Raiders executive assistant Al LoCasale said, "We started out with 2,500 slides trying to pick out the most beautiful shots. We got it down to somewhere in the mid-80's. I let the pictures talk to me."
His Job: Study Beer: A researcher at
He Could Just Mouth "Hi Mom": Is it me, or does the Campbell's commercial make Donovan McNabb's mom seem like an incredible jerk? He's filming a razor endorsement; she breaks in to extol Campbell's soup. When the director objects that they have work to do, she sprays the guy with shaving cream, then stands over him laughing. McNabb's "mom" in this ad is an actress, as is Kurt Warner's "mom." TMQ wonders if their real moms signed off on having themselves depicted as rude idiots.
Anthony Presta of Hamilton, Ontario—frostbacks infiltrate TMQ!—offers this cautionary haiku regarding the link between Campbell's and injury:
Eagles' McNabb risks
curse of the Chunky Soup ad.
(See: Davis, Warner.)
His Head Is Expendable Anyway: Last season the Buffalo running game faltered while Ravens rushing improved after the Bills cap-cut lead blocker Sam Gash, and Gash signed with Baltimore. This season the Tennessee running game has faltered after the Thumbtacks cap-cut lead blocker Lorenzo Neal, who signed with Cincinnati.
General managers show little appreciation for anonymous fullbacks who lead RBs into holes, but statistics reflect this shocking premise—it's better to run behind blocking. Why has Eddie George gone downhill, and why at 12:43 a.m. did Tennessee call the fiasco sneak rather than a George power run? One reason is no experienced lead blocker. Neal hurls himself into holes with such abandon that already this year he has broken two helmets and needs the Bengal stripes on his helmet repainted after every game.
Reader Haiku: Submit via the "Fray." The second verse refers to the modest draft status of Patriots battery Tom Brady-to-Troy Brown. Several haiku concern the Kyle Turley meltdown in the Saints-Jets game, which can be semidefended on the grounds that he was protecting his quarterback, Aaron Brooks. One haiku features the recent dual senior's moment by Pat Summerall and John Madden, who yak-yak-yakked oblivious to a touchdown being scored. The penultimate concerns four consecutive double-X-chromosome TMQ cap winners.
The Patriots win!
Brady does what Bledsoe can't,
for a lot less dough.
While stars are injured,
round six passes to round eight:
One more Pats TD.
Marching in to score?
No! Gentleman blows gasket.
Helmet flies, Saints lose.
Turley's tantrum tops:
averts Aaron's autopsy,
fierceness for friend's foe.
surly. Hair somewhat girly.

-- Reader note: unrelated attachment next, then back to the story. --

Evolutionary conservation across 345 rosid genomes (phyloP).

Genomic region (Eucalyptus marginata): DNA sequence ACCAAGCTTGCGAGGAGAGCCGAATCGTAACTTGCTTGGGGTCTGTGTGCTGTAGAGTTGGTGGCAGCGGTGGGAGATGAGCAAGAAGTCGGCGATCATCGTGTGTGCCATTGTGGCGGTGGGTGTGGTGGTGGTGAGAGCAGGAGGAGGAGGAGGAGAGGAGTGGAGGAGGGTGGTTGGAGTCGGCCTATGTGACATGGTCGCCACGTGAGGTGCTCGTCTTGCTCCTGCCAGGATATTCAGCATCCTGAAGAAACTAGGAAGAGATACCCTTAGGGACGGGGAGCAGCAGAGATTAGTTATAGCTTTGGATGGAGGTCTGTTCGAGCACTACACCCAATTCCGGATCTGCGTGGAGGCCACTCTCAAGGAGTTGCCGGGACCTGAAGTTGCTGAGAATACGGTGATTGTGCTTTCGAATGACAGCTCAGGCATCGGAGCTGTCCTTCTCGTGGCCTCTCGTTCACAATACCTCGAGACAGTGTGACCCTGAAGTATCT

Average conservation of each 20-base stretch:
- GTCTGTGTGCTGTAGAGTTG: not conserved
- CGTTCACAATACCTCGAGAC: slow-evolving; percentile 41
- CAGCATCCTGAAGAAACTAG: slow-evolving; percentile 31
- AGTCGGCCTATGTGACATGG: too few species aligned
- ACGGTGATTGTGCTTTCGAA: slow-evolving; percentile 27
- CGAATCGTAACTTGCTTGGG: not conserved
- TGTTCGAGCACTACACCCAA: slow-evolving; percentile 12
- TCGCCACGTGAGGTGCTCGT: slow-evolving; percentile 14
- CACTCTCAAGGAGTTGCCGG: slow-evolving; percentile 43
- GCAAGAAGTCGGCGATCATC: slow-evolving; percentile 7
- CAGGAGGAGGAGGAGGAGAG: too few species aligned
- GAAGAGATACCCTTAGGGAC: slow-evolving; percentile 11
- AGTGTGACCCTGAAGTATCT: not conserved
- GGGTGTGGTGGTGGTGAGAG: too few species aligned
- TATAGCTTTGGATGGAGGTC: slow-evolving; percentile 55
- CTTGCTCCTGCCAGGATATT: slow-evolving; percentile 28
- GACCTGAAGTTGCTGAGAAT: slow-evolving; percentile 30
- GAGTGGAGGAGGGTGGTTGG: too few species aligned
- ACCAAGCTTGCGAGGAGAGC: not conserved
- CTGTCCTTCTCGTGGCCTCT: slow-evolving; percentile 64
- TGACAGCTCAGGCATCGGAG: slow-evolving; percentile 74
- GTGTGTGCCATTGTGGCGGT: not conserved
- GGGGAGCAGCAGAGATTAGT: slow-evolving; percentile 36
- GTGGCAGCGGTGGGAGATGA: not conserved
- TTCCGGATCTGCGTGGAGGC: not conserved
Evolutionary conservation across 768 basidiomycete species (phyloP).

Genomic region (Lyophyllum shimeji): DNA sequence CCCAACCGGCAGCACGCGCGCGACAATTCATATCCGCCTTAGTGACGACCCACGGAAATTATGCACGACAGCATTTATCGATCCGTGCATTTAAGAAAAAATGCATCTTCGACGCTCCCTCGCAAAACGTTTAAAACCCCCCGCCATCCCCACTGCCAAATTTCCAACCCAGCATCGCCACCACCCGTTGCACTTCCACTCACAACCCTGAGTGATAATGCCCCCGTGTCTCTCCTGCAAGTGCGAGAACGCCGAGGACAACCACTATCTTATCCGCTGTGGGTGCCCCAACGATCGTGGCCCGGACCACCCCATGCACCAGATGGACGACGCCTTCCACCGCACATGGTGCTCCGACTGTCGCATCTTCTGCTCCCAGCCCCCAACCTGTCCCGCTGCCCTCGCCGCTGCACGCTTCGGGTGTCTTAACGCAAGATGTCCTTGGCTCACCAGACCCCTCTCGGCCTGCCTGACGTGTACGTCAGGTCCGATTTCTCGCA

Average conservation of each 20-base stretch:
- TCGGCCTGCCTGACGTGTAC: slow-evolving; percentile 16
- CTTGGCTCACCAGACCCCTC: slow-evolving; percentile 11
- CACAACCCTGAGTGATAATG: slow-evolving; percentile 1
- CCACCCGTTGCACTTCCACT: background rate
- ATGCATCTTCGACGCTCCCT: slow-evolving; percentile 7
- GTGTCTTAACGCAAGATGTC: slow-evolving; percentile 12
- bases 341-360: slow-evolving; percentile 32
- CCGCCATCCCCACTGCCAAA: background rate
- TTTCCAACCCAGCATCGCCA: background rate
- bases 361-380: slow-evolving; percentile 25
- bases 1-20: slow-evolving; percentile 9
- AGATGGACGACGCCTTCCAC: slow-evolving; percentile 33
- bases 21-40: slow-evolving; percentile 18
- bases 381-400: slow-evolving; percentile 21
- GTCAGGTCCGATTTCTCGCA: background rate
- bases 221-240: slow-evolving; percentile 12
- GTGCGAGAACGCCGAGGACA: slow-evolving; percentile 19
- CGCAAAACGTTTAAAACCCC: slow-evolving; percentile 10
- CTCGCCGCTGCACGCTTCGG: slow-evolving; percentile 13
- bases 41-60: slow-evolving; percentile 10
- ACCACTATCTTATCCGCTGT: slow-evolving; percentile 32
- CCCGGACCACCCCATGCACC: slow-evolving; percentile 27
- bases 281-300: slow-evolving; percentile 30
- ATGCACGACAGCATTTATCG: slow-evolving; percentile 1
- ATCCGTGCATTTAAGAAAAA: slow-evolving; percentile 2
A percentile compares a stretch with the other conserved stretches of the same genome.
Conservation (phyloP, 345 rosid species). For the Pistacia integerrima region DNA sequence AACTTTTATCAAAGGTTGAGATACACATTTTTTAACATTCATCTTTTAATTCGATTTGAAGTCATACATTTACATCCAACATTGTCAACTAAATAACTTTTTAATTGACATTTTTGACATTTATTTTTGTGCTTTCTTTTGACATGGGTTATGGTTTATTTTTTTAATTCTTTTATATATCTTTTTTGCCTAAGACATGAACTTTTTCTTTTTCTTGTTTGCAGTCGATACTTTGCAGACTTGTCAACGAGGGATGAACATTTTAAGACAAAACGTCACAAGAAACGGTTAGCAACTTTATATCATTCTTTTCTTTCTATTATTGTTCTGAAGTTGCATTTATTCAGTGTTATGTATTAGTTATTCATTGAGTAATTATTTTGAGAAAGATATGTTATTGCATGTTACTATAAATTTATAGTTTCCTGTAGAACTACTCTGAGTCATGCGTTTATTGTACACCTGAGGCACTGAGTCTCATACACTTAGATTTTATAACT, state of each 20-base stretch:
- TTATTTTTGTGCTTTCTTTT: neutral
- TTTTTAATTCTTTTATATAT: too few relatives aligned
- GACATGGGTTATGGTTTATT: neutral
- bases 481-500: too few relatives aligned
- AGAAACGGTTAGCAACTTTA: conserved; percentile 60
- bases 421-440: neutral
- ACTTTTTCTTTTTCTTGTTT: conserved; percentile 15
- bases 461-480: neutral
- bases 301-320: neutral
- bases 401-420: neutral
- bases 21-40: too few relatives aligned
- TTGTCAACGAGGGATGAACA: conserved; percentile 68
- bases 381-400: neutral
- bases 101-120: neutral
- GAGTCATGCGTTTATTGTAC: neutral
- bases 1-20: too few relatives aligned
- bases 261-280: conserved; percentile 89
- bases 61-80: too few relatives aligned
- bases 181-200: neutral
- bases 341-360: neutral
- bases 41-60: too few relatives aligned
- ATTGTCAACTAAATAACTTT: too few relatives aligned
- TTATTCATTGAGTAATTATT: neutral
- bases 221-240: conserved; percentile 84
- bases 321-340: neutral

Look! Helmet hurly!
'Girls promote young Leaf.
With management skills like that,
Jones should start dot-com.
Redskins win three games.
Schottenheimer is still coach;
I fear four and 12.
Bengals fan clings to
hope of .500 season,
helped by Week 8 bye.
Madden missed TD;
Summerall needs glasses, too.
Pat, John—retire please!
Bills and special teams:
a lethal combination.
Tasker—where are you?
So why does he send all those
stylish caps to chicks?
limits verbose submissions
by pushing haiku.
Haiku of the Week: Chris Lepley, a double-X from Ann Arbor, Mich., reports, "I took a random poll of other women in my football-watching vicinity, and they, like me, agreed upon a salient point," which she summarizes in haiku:
Athletes in tight pants,
bent over in a long line.
Keep your cheerleaders.
So the chicks are gawking. TMQ knew it all along! Official TMQ brother Neil, a professor at Texas Christian University (whose Horned Frog page points out that "when frightened, horned frogs can squirt a four-foot stream of blood from their eyes"), often during NFL games, as the camera shows a close-up of the center's butt before the snap, intones in a faux-announcer voice, "And now, for the ladies in the audience. …" Chris Lepley's admission that the chicks aregawking will be used by TMQ to rationalize more obsessing over the aesthetic qualities of cheerleaders.
Fashion note: Between the Horned Frogs' upswing and the Ravens' Super Bowl, suddenly purple uniforms are chic. Thousands of high-school players breathe sighs of relief.
Local Affiliate Outrage: The flip side of the laser-target-designator-like ability of CBS and Fox affiliates to skip top matchups and instead broadcast woofer games between cellar-dwellers is the "switch away" issue. If the scheduled telecast becomes a blowout while another game is hot, affiliates can switch. You'd think they would have a ratings incentive to do so, to prevent viewers from turning off the blowout to go rake the leaves.
Not in our nation's capital, where TMQ lives. While most of the country saw the highly attractive Saints-Niners matchup, Washington's Fox affiliate chose woofer Vikings at Philadelphia. It was Eagles 48, Vikings 10 in the fourth while the Saints-Niners game became a barn-burner, yet Fox affiliate WTTG did not switch away. Pans of the stands showed that thousands of the paying home fans had already gone home, but the nation's capital kept seeing this snore-fest until mere seconds reminded, Fox shifting to the Saints-Niners game only as the Niners began kneeling on the ball.